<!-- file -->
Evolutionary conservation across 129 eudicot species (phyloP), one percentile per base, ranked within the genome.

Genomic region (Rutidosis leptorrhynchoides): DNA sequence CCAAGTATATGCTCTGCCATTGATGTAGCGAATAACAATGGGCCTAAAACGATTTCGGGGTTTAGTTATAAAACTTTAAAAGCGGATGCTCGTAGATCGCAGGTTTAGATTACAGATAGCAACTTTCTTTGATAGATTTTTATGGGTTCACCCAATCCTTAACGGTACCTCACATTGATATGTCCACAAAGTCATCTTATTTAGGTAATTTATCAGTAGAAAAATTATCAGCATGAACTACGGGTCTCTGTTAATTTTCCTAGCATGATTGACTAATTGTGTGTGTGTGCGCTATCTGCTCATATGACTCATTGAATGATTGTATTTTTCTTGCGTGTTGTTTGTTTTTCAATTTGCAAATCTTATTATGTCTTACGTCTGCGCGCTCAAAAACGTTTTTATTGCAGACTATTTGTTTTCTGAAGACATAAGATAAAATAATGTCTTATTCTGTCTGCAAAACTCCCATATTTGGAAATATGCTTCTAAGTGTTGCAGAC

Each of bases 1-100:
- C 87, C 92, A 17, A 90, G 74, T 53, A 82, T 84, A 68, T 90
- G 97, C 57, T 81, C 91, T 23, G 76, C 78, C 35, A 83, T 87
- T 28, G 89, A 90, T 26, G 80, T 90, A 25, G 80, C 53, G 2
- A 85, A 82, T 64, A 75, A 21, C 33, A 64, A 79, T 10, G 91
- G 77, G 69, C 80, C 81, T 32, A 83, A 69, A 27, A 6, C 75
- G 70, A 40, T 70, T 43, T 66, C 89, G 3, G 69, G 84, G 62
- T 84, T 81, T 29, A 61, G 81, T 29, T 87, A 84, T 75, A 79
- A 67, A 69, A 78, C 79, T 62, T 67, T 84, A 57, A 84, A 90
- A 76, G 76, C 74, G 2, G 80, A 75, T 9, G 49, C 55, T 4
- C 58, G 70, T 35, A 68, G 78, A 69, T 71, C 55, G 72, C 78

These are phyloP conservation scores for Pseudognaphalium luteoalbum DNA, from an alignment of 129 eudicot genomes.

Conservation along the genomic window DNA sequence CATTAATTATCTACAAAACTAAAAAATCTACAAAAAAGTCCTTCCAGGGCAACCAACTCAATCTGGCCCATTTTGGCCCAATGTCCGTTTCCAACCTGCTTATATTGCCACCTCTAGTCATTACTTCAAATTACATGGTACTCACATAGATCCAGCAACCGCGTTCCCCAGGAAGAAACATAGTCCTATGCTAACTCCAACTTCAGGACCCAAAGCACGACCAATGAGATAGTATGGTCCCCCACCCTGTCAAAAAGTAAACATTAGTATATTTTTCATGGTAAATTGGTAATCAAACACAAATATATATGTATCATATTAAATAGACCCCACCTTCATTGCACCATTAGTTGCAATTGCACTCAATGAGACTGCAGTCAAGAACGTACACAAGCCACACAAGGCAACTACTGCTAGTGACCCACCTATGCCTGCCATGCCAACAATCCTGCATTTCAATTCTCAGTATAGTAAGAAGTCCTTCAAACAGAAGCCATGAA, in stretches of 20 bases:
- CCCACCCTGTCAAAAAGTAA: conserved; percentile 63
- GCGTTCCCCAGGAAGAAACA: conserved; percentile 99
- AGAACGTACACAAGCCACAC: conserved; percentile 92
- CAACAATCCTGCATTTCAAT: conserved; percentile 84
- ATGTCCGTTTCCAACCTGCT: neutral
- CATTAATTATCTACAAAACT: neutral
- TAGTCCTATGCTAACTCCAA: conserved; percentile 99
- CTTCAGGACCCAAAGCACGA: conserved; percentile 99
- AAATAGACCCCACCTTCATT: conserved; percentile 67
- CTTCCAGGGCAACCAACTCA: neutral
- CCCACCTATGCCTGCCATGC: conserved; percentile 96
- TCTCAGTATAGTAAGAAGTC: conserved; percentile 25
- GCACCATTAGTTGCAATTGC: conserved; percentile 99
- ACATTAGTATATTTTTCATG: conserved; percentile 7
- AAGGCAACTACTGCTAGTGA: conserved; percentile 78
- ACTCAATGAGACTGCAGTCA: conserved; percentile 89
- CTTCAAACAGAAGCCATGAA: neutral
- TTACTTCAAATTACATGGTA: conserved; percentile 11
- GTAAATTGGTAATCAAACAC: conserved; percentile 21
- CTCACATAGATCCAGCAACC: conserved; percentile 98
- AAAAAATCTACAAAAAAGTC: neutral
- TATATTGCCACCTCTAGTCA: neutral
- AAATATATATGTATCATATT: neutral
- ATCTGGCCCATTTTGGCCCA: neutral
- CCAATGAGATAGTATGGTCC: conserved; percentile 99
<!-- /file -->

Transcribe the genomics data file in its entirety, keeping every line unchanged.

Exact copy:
Evolutionary conservation across 129 eudicot species (phyloP), one percentile per base, ranked within the genome.

Genomic region (Rutidosis leptorrhynchoides): DNA sequence CCAAGTATATGCTCTGCCATTGATGTAGCGAATAACAATGGGCCTAAAACGATTTCGGGGTTTAGTTATAAAACTTTAAAAGCGGATGCTCGTAGATCGCAGGTTTAGATTACAGATAGCAACTTTCTTTGATAGATTTTTATGGGTTCACCCAATCCTTAACGGTACCTCACATTGATATGTCCACAAAGTCATCTTATTTAGGTAATTTATCAGTAGAAAAATTATCAGCATGAACTACGGGTCTCTGTTAATTTTCCTAGCATGATTGACTAATTGTGTGTGTGTGCGCTATCTGCTCATATGACTCATTGAATGATTGTATTTTTCTTGCGTGTTGTTTGTTTTTCAATTTGCAAATCTTATTATGTCTTACGTCTGCGCGCTCAAAAACGTTTTTATTGCAGACTATTTGTTTTCTGAAGACATAAGATAAAATAATGTCTTATTCTGTCTGCAAAACTCCCATATTTGGAAATATGCTTCTAAGTGTTGCAGAC

Each of bases 1-100:
- C 87, C 92, A 17, A 90, G 74, T 53, A 82, T 84, A 68, T 90
- G 97, C 57, T 81, C 91, T 23, G 76, C 78, C 35, A 83, T 87
- T 28, G 89, A 90, T 26, G 80, T 90, A 25, G 80, C 53, G 2
- A 85, A 82, T 64, A 75, A 21, C 33, A 64, A 79, T 10, G 91
- G 77, G 69, C 80, C 81, T 32, A 83, A 69, A 27, A 6, C 75
- G 70, A 40, T 70, T 43, T 66, C 89, G 3, G 69, G 84, G 62
- T 84, T 81, T 29, A 61, G 81, T 29, T 87, A 84, T 75, A 79
- A 67, A 69, A 78, C 79, T 62, T 67, T 84, A 57, A 84, A 90
- A 76, G 76, C 74, G 2, G 80, A 75, T 9, G 49, C 55, T 4
- C 58, G 70, T 35, A 68, G 78, A 69, T 71, C 55, G 72, C 78

These are phyloP conservation scores for Pseudognaphalium luteoalbum DNA, from an alignment of 129 eudicot genomes.

Conservation along the genomic window DNA sequence CATTAATTATCTACAAAACTAAAAAATCTACAAAAAAGTCCTTCCAGGGCAACCAACTCAATCTGGCCCATTTTGGCCCAATGTCCGTTTCCAACCTGCTTATATTGCCACCTCTAGTCATTACTTCAAATTACATGGTACTCACATAGATCCAGCAACCGCGTTCCCCAGGAAGAAACATAGTCCTATGCTAACTCCAACTTCAGGACCCAAAGCACGACCAATGAGATAGTATGGTCCCCCACCCTGTCAAAAAGTAAACATTAGTATATTTTTCATGGTAAATTGGTAATCAAACACAAATATATATGTATCATATTAAATAGACCCCACCTTCATTGCACCATTAGTTGCAATTGCACTCAATGAGACTGCAGTCAAGAACGTACACAAGCCACACAAGGCAACTACTGCTAGTGACCCACCTATGCCTGCCATGCCAACAATCCTGCATTTCAATTCTCAGTATAGTAAGAAGTCCTTCAAACAGAAGCCATGAA, in stretches of 20 bases:
- CCCACCCTGTCAAAAAGTAA: conserved; percentile 63
- GCGTTCCCCAGGAAGAAACA: conserved; percentile 99
- AGAACGTACACAAGCCACAC: conserved; percentile 92
- CAACAATCCTGCATTTCAAT: conserved; percentile 84
- ATGTCCGTTTCCAACCTGCT: neutral
- CATTAATTATCTACAAAACT: neutral
- TAGTCCTATGCTAACTCCAA: conserved; percentile 99
- CTTCAGGACCCAAAGCACGA: conserved; percentile 99
- AAATAGACCCCACCTTCATT: conserved; percentile 67
- CTTCCAGGGCAACCAACTCA: neutral
- CCCACCTATGCCTGCCATGC: conserved; percentile 96
- TCTCAGTATAGTAAGAAGTC: conserved; percentile 25
- GCACCATTAGTTGCAATTGC: conserved; percentile 99
- ACATTAGTATATTTTTCATG: conserved; percentile 7
- AAGGCAACTACTGCTAGTGA: conserved; percentile 78
- ACTCAATGAGACTGCAGTCA: conserved; percentile 89
- CTTCAAACAGAAGCCATGAA: neutral
- TTACTTCAAATTACATGGTA: conserved; percentile 11
- GTAAATTGGTAATCAAACAC: conserved; percentile 21
- CTCACATAGATCCAGCAACC: conserved; percentile 98
- AAAAAATCTACAAAAAAGTC: neutral
- TATATTGCCACCTCTAGTCA: neutral
- AAATATATATGTATCATATT: neutral
- ATCTGGCCCATTTTGGCCCA: neutral
- CCAATGAGATAGTATGGTCC: conserved; percentile 99